Conceived by Scottish artist Katie Paterson, The Future Library located north of the Norwegian capital of Oslo is a time capsule library that started in 2014. Together with some Norwegian public service officials and publishing representatives, Paterson created this project to make a statement about climate change. Every year, an author is chosen for their remarkable contributions to the art of literature on a global scale. The author is invited to submit a piece that hasn’t been published, which is then placed in a time capsule that will only be open in 2114. With this time capsule comes an entire ceremony, several interviews, and essays by said authors, all of which you can find on their website. Amongst those that have been chosen are Han Kang and Margaret Atwood. However, the most remarkable aspect of this project is the fact that every year, several trees are planted in the Nordmarka area where the capsule is being housed.  The goal of this project was not only to create a great capsule works, but also provide a sustainable way in which such works may be published in the future so the process could be self-sustaining. Katie Paterson, as an artist, has always been very focused on Climate Change and its effects on life on earth, and this is the result of imagining an industry that could create a self-sustaining process without detriment to the environment or over-reliance on fossil fuels and modern tech (like it would be the case with ereaders). I highly recommend checking out their website, which offers a variety of information and content.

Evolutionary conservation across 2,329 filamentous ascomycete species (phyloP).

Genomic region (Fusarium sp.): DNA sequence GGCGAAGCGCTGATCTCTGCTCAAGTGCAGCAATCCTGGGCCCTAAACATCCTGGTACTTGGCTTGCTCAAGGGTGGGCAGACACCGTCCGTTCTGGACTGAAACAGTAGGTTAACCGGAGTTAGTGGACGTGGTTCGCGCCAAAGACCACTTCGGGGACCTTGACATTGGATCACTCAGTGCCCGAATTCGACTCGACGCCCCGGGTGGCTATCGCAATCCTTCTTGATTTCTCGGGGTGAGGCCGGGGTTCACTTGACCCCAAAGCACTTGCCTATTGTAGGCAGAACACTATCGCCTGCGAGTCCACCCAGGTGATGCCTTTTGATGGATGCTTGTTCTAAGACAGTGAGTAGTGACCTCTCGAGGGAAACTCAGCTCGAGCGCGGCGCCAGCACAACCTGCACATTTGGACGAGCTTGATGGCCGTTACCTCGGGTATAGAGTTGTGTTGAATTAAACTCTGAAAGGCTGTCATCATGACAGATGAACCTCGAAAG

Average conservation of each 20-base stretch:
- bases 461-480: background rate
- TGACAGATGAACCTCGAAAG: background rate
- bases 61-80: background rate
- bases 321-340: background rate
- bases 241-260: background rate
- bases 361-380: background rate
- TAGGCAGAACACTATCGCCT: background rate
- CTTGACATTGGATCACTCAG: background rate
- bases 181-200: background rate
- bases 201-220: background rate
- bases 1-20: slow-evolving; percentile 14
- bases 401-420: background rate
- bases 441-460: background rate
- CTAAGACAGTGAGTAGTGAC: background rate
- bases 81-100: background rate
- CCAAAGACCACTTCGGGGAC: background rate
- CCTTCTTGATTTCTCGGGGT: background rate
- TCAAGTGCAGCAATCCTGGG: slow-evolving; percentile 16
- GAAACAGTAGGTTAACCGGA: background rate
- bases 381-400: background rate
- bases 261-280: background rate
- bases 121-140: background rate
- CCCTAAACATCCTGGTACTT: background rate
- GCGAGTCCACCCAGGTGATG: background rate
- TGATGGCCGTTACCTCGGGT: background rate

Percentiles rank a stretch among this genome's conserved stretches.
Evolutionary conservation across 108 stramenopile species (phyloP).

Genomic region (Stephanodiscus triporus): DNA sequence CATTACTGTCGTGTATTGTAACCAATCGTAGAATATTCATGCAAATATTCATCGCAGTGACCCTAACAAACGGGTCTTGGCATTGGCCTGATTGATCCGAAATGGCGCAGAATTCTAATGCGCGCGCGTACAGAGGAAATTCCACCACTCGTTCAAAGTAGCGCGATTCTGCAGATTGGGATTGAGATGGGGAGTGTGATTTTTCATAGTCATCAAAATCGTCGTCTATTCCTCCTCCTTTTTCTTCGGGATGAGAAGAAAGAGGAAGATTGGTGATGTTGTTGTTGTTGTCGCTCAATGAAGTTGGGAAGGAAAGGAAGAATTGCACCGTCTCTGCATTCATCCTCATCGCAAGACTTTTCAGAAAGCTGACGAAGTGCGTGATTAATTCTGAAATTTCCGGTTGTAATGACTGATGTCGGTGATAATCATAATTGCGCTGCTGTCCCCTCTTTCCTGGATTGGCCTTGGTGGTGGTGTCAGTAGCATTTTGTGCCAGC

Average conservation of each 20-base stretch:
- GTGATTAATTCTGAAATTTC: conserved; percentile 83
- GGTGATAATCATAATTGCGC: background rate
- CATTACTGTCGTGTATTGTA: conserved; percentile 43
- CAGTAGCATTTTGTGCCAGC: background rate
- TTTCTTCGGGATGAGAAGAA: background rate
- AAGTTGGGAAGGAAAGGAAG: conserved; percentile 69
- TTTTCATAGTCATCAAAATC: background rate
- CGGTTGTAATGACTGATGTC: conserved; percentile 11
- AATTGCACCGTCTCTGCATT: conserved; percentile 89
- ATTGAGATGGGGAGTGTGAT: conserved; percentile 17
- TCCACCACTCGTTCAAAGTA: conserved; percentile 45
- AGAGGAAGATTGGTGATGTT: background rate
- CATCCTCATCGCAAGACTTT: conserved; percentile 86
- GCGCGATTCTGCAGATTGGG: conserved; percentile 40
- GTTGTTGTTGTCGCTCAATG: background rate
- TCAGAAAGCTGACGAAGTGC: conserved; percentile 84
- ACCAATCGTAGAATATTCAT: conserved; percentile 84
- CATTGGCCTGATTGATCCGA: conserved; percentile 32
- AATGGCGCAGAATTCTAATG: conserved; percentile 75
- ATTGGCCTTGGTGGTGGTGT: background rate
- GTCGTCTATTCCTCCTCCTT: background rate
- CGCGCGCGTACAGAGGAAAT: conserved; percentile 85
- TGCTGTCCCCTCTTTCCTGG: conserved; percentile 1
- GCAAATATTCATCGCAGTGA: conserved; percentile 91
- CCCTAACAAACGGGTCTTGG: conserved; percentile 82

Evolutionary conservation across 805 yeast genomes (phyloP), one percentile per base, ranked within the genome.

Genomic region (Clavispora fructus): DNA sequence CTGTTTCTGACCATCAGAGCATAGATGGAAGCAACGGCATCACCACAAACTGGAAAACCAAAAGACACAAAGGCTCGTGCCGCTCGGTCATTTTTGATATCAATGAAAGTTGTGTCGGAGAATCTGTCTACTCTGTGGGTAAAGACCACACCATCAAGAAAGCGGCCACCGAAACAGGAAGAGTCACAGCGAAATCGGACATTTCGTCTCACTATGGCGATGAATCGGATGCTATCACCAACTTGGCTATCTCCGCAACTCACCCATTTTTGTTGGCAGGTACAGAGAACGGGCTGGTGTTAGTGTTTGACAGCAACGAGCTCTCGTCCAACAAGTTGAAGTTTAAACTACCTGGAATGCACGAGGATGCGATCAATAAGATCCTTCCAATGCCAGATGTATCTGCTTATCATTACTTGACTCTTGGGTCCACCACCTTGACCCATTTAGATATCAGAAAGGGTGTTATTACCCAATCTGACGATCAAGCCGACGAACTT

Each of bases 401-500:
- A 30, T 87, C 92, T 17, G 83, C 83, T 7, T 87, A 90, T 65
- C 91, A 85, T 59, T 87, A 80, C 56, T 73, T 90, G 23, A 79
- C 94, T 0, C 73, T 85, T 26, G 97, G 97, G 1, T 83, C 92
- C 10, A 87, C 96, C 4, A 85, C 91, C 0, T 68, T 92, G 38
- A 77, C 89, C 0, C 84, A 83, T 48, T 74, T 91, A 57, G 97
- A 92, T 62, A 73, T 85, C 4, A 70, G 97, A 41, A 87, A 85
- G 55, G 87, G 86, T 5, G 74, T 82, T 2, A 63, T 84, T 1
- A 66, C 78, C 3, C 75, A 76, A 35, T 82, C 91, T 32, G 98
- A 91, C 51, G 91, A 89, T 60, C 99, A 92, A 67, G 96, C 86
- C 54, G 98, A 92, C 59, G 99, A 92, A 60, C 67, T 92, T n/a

Library Ranking Europe – European Continent

An independent institution created by two former Library directors: Maija Berndtson, from Finland, and Mats Öström, from Sweden. Library Ranking Europe has as its primary goal to rank and thus improve the quality of the services provided by libraries all over the European continent. Their ranking system is quite detailed, and it includes everything from tourist adaptability to how attractive the library building is from an architectural perspective. More than anything, Library Ranking Europe provides for innovation is a sort of travel guide for anyone interested in books, architecture, and sometimes politics in the European continent. So, if you are a nerd for these things (like I am), I highly recommend checking out their website, and maybe making some travel plans while you are at it. Even if this isn’t a library per se, I think it is an exciting tool to incentivize not only innovation but also tourism to libraries.